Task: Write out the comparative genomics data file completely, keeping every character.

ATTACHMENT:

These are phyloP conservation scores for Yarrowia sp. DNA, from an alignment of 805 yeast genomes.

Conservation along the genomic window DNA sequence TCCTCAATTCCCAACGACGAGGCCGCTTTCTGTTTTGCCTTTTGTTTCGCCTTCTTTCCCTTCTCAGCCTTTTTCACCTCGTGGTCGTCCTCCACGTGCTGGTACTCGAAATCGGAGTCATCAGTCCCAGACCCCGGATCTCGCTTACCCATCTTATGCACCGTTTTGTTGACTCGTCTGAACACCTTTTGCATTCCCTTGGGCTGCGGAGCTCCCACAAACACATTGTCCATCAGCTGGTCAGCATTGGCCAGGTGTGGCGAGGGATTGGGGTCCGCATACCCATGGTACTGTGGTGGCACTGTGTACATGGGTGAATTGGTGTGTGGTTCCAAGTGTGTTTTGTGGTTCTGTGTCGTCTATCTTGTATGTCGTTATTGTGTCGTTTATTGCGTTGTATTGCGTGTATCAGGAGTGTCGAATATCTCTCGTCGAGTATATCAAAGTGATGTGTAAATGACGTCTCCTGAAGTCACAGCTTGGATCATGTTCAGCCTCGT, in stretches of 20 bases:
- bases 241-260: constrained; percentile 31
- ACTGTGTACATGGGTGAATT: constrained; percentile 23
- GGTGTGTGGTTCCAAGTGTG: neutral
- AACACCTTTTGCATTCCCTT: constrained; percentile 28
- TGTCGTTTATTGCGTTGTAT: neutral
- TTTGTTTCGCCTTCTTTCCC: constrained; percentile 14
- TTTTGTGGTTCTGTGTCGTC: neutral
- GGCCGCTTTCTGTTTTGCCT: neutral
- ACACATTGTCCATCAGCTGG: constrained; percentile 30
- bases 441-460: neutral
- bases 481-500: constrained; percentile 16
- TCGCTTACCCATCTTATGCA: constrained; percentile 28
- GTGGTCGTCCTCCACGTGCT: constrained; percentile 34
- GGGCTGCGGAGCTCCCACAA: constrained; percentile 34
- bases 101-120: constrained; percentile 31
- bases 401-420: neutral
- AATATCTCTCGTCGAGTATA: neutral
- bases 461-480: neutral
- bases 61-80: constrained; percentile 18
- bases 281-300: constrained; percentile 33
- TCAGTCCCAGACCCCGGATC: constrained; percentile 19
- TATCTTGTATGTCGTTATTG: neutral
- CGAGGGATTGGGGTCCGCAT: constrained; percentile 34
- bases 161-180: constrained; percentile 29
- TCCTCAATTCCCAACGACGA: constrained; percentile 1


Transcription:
These are phyloP conservation scores for Yarrowia sp. DNA, from an alignment of 805 yeast genomes.

Conservation along the genomic window DNA sequence TCCTCAATTCCCAACGACGAGGCCGCTTTCTGTTTTGCCTTTTGTTTCGCCTTCTTTCCCTTCTCAGCCTTTTTCACCTCGTGGTCGTCCTCCACGTGCTGGTACTCGAAATCGGAGTCATCAGTCCCAGACCCCGGATCTCGCTTACCCATCTTATGCACCGTTTTGTTGACTCGTCTGAACACCTTTTGCATTCCCTTGGGCTGCGGAGCTCCCACAAACACATTGTCCATCAGCTGGTCAGCATTGGCCAGGTGTGGCGAGGGATTGGGGTCCGCATACCCATGGTACTGTGGTGGCACTGTGTACATGGGTGAATTGGTGTGTGGTTCCAAGTGTGTTTTGTGGTTCTGTGTCGTCTATCTTGTATGTCGTTATTGTGTCGTTTATTGCGTTGTATTGCGTGTATCAGGAGTGTCGAATATCTCTCGTCGAGTATATCAAAGTGATGTGTAAATGACGTCTCCTGAAGTCACAGCTTGGATCATGTTCAGCCTCGT, in stretches of 20 bases:
- bases 241-260: constrained; percentile 31
- ACTGTGTACATGGGTGAATT: constrained; percentile 23
- GGTGTGTGGTTCCAAGTGTG: neutral
- AACACCTTTTGCATTCCCTT: constrained; percentile 28
- TGTCGTTTATTGCGTTGTAT: neutral
- TTTGTTTCGCCTTCTTTCCC: constrained; percentile 14
- TTTTGTGGTTCTGTGTCGTC: neutral
- GGCCGCTTTCTGTTTTGCCT: neutral
- ACACATTGTCCATCAGCTGG: constrained; percentile 30
- bases 441-460: neutral
- bases 481-500: constrained; percentile 16
- TCGCTTACCCATCTTATGCA: constrained; percentile 28
- GTGGTCGTCCTCCACGTGCT: constrained; percentile 34
- GGGCTGCGGAGCTCCCACAA: constrained; percentile 34
- bases 101-120: constrained; percentile 31
- bases 401-420: neutral
- AATATCTCTCGTCGAGTATA: neutral
- bases 461-480: neutral
- bases 61-80: constrained; percentile 18
- bases 281-300: constrained; percentile 33
- TCAGTCCCAGACCCCGGATC: constrained; percentile 19
- TATCTTGTATGTCGTTATTG: neutral
- CGAGGGATTGGGGTCCGCAT: constrained; percentile 34
- bases 161-180: constrained; percentile 29
- TCCTCAATTCCCAACGACGA: constrained; percentile 1